Two state legislators representing Silicon Valley are ruffling feathers in their home districts after asking California’s aggressive auditing department to scrutinize the local response to two intractable issues: homelessness and transportation.
Senator Dave Cortese, D-San Jose, and Assemblymember Marc Berman, D-Palo Alto, each confirmed to The Standard that they requested audits looking into San Jose’s homelessness response and operations at the Valley Transportation Authority (VTA), respectively, in an effort to ensure taxpayer money is being used effectively.
The audits—expected to be completed around the end of the year—are almost certain to have broader political implications, as any shortcomings identified in the reports will likely set off a blame game that pits state and local officials against one another.
Cortese said he called for an audit of San Jose’s response to homelessness after touring an encampment at Columbus Park, located not far from the Guadalupe River. Cortese called the situation a “public health disaster,” and questioned in his audit request how San Jose’s homeless population could surge from 4,350 in 2019 to nearly 7,000 as of last spring.
During this time, he noted, the state has funneled millions of dollars to the city for permanent supportive housing and temporary shelters.
“This is a big concern, and nobody wants to continue four, five more years down the road only to find out what we thought were great programs in many of these cities should have been redesigned or reworked,” Cortese said in a phone interview.
San Jose Mayor Matt Mahan, who voters promoted last November less than two years into his first term on the City Council, said in a statement that he supports “continuously auditing our work,” but the new mayor seemed to bristle over Cortese turning auditors’ eyes on California’s third-biggest city.
“While we’re at it, I hope the senator’s audit will include the state and counties, which have left cities like San Jose on the front line of this crisis with far too little support for mental health care, addiction treatment, jail reentry programs, affordable housing and many other contributing factors,” Mahan said.
“If that’s blaming, shame on him,” said Cortese, adding that the audit will also review another California city’s response to homelessness.
“If he really wants to make sure the alignment of county investments is part of the audit, he would have been able to tell that from reading the audit request—straight up,” Cortese said.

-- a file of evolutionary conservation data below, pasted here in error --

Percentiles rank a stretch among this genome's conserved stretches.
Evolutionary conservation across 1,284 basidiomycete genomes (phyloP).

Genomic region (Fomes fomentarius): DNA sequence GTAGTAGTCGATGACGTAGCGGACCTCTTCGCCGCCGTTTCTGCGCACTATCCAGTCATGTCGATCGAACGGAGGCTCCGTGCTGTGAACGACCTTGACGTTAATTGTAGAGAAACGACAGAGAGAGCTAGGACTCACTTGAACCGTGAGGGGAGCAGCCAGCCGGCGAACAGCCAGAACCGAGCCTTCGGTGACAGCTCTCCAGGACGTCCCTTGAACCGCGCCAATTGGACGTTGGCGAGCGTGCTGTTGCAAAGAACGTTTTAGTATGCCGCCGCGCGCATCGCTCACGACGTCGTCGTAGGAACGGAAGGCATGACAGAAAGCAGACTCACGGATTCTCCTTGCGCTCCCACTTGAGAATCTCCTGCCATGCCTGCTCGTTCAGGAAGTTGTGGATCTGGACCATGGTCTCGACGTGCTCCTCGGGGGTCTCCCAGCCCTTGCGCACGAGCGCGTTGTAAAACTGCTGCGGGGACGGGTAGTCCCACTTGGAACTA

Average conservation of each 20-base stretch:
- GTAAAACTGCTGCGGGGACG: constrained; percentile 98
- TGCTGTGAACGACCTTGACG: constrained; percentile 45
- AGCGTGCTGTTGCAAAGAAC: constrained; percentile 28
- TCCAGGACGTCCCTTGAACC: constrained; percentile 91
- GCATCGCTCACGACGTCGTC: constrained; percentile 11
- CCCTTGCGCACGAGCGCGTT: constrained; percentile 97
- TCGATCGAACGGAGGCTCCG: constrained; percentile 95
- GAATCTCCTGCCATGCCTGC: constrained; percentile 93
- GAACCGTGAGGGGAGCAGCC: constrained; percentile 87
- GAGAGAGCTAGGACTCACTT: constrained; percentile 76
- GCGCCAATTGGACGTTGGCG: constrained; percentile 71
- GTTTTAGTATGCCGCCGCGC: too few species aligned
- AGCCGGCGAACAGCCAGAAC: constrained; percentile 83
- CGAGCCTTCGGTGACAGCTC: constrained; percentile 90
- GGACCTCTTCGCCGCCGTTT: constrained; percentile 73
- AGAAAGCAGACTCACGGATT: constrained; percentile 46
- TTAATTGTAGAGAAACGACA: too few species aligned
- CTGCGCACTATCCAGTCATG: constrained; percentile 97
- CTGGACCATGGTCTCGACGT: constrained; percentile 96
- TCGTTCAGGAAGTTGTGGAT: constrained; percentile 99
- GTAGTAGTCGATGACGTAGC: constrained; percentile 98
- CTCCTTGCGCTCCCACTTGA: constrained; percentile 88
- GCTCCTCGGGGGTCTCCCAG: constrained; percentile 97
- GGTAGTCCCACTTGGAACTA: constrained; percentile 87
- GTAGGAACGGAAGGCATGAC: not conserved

Berman’s request for an audit into VTA, which manages bus lines and a light rail system for Santa Clara County, also has been met with tepid support from its subject.
Stacey Hendler-Ross, a VTA spokesperson, said there’s “not much I can offer at this point,” because the audit hasn’t been completed. She noted that VTA has bounced back better than most Bay Area transit agencies with ridership at nearly 75% of pre-pandemic levels with an average of 305,000 bus riders on weekdays last week, and 63,000 light-rail riders.
Hendler-Ross said VTA is looking forward to the state auditor identifying “any potential improvements we can make to our governance process.”
Going by Berman’s audit request, the list of issues for auditors to examine is lengthy.
VTA has a 12-member board that includes two Santa Clara County supervisors, five San Jose council members and five council members from other cities in the county. Too often, Berman said, directors for cities outside of San Jose have limited time on the board, making for a superficial oversight process.
In his audit request, he also notes that “empty or near-empty buses and light-rail trains” are clogging streets, and taxpayers are subsidizing 90% of the costs even as fewer than 5% of county commuters regularly use VTA’s services.
“Prior reports and analyses have identified a lot of areas where VTA is performing very poorly,” Berman said in a phone interview. “What I’ve heard from practically everybody I’ve spoken to is that VTA is a totally staff-driven organization. And I think part of the reason for that is because of the governance structure and because the board members don’t have the expertise, they don’t have the time to develop the expertise.”
This isn’t the first time VTA has been approached with new models or suggestions for reform.
A state audit in 2008 noted a lack of structural stability in the board; VTA rejected the auditor’s recommendations. A grand jury report in 2019 also found that directors’ terms were too short to provide meaningful oversight; VTA again rejected the findings. And in 2021, a self-assessment by VTA’s board found that “some elected members never fully understand the complexities of VTA operations.”
Joe Simitian, a county supervisor who served on the VTA’s board in 2021, credited Berman for tackling “legitimate concerns.”
“You look in the dictionary under ‘thankless task,’ and this is what you see,” Simitian said.
Berman said he would like to see VTA accept state auditors' recommendations to reform the organization, and he seemed unconcerned if the findings end up causing blowback.
“If the audit makes you look bad,” Berman said, “then I’m glad we’re doing the audit.”
Josh Koehn can be reached at email@example.com